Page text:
Industry gets injection of fresh blood with 2014 AYCE grads

Proud graduates at AYCE’s 2014 Auto Body Collision and Damage Repairer Graduation and Appreciation Event.  

By Melissa Hayes

Toronto, Ontario — August 25, 2014 — The months of hard work and dedication paid off for this year’s AYCE auto body collision class as they took centre stage during the program’s 2014 graduation ceremony.

Held at the Radisson Hotel’s Toronto East location, students’ families and industry supporters gathered to honour the program’s successes as its latest intake looks forward to taking the next step in their careers.

“This year, for us to have an 85 percent success rate, is definitely a testament to the dedication you’ve brought to this program and the dedication that I know you’re going to bring forth to this trade,” says Marc Tremblay, co-ordinator of AYCE Employment Services’ Pre-Apprenticeship Training for Auto Body Collision and Damage Repair program, addressing the graduating class. “You’re definitely going to give AYCE and Tropicana Community Services a proud name.”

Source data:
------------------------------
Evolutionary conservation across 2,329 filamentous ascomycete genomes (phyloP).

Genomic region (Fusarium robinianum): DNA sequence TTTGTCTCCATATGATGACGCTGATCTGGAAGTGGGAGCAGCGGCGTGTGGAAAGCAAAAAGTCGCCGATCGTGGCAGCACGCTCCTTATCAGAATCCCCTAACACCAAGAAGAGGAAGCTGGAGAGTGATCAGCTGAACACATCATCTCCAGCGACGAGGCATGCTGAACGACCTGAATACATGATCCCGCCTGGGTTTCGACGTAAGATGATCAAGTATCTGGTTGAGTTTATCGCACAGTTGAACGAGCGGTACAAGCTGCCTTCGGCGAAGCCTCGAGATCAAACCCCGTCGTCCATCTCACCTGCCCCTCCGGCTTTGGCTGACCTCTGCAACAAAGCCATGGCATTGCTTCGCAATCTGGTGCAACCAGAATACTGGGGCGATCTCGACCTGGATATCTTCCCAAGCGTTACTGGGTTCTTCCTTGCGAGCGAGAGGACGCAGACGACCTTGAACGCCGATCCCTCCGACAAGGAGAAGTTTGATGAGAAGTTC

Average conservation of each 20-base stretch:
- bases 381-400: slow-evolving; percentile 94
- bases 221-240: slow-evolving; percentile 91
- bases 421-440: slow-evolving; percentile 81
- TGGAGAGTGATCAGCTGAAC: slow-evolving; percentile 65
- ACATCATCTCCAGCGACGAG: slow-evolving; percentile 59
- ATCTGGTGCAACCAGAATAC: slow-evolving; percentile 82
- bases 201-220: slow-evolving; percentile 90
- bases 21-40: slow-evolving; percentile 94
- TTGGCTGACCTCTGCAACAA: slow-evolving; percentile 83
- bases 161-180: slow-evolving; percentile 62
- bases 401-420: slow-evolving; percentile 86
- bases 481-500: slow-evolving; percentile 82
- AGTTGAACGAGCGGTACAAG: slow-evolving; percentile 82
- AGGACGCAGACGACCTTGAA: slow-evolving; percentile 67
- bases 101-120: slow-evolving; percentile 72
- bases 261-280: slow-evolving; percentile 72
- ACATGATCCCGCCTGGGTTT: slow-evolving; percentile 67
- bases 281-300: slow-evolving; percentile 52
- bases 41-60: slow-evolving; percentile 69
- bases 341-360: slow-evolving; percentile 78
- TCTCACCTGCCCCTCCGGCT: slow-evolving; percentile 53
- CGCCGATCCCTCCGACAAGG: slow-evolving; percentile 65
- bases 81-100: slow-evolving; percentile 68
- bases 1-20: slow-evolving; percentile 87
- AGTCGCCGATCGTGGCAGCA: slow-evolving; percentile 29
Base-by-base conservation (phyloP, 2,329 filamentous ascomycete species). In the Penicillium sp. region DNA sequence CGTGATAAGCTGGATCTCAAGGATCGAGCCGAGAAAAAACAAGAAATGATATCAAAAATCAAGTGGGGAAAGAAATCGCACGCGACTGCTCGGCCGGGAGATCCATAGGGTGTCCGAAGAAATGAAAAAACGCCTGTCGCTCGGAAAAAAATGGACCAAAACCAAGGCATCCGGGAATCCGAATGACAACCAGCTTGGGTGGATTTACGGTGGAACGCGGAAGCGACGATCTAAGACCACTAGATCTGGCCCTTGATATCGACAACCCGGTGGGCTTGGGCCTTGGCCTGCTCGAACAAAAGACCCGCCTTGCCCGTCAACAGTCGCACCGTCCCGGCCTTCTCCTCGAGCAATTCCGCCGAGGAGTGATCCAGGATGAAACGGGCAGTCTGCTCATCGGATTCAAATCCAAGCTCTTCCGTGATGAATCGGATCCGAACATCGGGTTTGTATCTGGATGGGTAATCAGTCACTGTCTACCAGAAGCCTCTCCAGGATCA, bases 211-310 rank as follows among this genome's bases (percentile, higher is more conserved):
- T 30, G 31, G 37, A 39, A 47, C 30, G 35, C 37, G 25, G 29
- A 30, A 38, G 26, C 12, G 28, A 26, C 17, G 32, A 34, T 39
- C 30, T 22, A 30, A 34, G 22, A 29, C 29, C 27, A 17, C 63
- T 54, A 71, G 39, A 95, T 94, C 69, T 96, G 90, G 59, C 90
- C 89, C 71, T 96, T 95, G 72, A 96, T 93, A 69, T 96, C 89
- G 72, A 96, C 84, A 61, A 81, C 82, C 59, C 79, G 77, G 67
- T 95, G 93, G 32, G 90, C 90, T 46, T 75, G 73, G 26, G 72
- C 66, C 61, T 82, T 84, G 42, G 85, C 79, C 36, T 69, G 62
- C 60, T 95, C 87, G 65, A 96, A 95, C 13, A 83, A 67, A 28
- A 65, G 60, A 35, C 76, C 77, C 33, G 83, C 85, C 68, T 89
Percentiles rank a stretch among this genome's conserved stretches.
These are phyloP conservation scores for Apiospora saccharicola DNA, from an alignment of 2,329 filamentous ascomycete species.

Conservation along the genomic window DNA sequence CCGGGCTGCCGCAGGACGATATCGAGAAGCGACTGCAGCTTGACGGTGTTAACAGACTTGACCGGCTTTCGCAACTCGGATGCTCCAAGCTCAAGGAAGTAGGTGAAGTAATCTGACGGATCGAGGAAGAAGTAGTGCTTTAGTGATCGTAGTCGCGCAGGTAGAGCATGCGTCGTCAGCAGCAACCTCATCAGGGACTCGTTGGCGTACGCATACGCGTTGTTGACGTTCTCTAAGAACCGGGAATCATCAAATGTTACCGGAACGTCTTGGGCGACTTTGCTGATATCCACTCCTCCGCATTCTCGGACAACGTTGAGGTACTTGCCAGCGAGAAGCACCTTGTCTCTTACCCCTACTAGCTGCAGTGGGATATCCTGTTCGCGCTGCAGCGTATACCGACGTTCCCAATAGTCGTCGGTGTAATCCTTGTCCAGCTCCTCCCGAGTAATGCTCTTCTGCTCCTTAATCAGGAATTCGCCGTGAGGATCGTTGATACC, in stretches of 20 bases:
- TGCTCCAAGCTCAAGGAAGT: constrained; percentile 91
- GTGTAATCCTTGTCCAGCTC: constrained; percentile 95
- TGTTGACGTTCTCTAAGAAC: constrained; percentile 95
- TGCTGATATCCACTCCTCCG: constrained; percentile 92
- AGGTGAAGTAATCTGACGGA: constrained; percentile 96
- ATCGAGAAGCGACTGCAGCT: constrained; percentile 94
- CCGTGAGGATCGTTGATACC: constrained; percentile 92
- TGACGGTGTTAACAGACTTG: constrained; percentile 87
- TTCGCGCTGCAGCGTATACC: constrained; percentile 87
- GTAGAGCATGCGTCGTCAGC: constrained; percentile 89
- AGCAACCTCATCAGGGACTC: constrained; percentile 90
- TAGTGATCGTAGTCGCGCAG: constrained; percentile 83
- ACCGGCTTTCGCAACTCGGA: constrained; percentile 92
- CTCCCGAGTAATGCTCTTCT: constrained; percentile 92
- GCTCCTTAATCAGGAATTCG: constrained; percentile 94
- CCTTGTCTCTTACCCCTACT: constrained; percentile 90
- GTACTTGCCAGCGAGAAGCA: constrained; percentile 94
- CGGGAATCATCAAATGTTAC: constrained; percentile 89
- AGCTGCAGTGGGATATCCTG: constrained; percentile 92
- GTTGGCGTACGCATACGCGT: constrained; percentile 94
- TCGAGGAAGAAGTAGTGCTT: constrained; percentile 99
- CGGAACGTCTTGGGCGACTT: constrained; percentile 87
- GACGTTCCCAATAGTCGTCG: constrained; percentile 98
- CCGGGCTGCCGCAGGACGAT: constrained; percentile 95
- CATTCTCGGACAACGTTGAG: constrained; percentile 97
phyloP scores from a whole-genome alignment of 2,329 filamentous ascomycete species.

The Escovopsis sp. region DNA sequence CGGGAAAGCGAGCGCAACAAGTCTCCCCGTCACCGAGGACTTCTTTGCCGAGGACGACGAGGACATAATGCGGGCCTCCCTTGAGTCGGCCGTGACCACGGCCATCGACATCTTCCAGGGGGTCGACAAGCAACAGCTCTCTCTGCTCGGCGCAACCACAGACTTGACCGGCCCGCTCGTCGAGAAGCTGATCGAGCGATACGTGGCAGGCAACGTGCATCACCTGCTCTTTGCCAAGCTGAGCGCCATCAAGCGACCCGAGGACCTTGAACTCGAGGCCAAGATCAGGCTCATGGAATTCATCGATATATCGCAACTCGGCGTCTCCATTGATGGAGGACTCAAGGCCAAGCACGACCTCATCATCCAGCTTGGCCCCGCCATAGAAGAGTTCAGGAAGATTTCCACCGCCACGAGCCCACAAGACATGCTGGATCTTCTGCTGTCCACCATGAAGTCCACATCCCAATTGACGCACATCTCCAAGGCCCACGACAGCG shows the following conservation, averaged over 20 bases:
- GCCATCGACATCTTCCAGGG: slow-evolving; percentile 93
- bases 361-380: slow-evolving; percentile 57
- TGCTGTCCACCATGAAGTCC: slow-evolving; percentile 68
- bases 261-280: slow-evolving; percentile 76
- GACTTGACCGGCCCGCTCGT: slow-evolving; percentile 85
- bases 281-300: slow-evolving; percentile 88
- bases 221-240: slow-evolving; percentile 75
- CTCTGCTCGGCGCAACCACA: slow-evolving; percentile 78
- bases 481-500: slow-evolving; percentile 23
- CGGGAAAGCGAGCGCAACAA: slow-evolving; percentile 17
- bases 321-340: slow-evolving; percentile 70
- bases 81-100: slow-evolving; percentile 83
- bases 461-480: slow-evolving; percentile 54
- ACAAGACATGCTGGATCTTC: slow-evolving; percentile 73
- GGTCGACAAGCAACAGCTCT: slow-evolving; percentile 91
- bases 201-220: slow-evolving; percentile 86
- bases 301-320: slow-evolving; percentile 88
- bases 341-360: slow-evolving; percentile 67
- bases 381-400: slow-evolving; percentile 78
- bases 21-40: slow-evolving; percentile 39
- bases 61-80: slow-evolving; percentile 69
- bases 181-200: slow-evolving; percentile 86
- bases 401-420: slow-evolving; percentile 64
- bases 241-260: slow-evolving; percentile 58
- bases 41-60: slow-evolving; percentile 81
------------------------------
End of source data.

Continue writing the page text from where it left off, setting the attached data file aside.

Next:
Beginning with a welcoming address from AYCE Director Nimo Abdulkadir, the event then gave program supporters, such as Audatex Software and I-CAR Canada, a chance to praise AYCE and the importance of staying ahead of the curve as evolving technologies require additional training.

Jill Hache of I-CAR Canada says such technologies demand that industry workers have access to modern and in-depth training programs. Keeping with this trend of change, Tremblay and Audatex were pleased to announce the inclusion of estimate writing to the course’s curriculum, which will be available for past and future students.

Audatex’s Carla Matta says since meeting with AYCE in January, she’s been looking forward to giving students access to the company’s estimating software, a sentiment shared by Tremblay.

“It’s a very exciting time for our pre-apprenticeship program to be bringing estimating into our training, and I can confirm following our meeting that it’s semi-official. We had a number of shops donate their time and services to teach our students the program,” he says.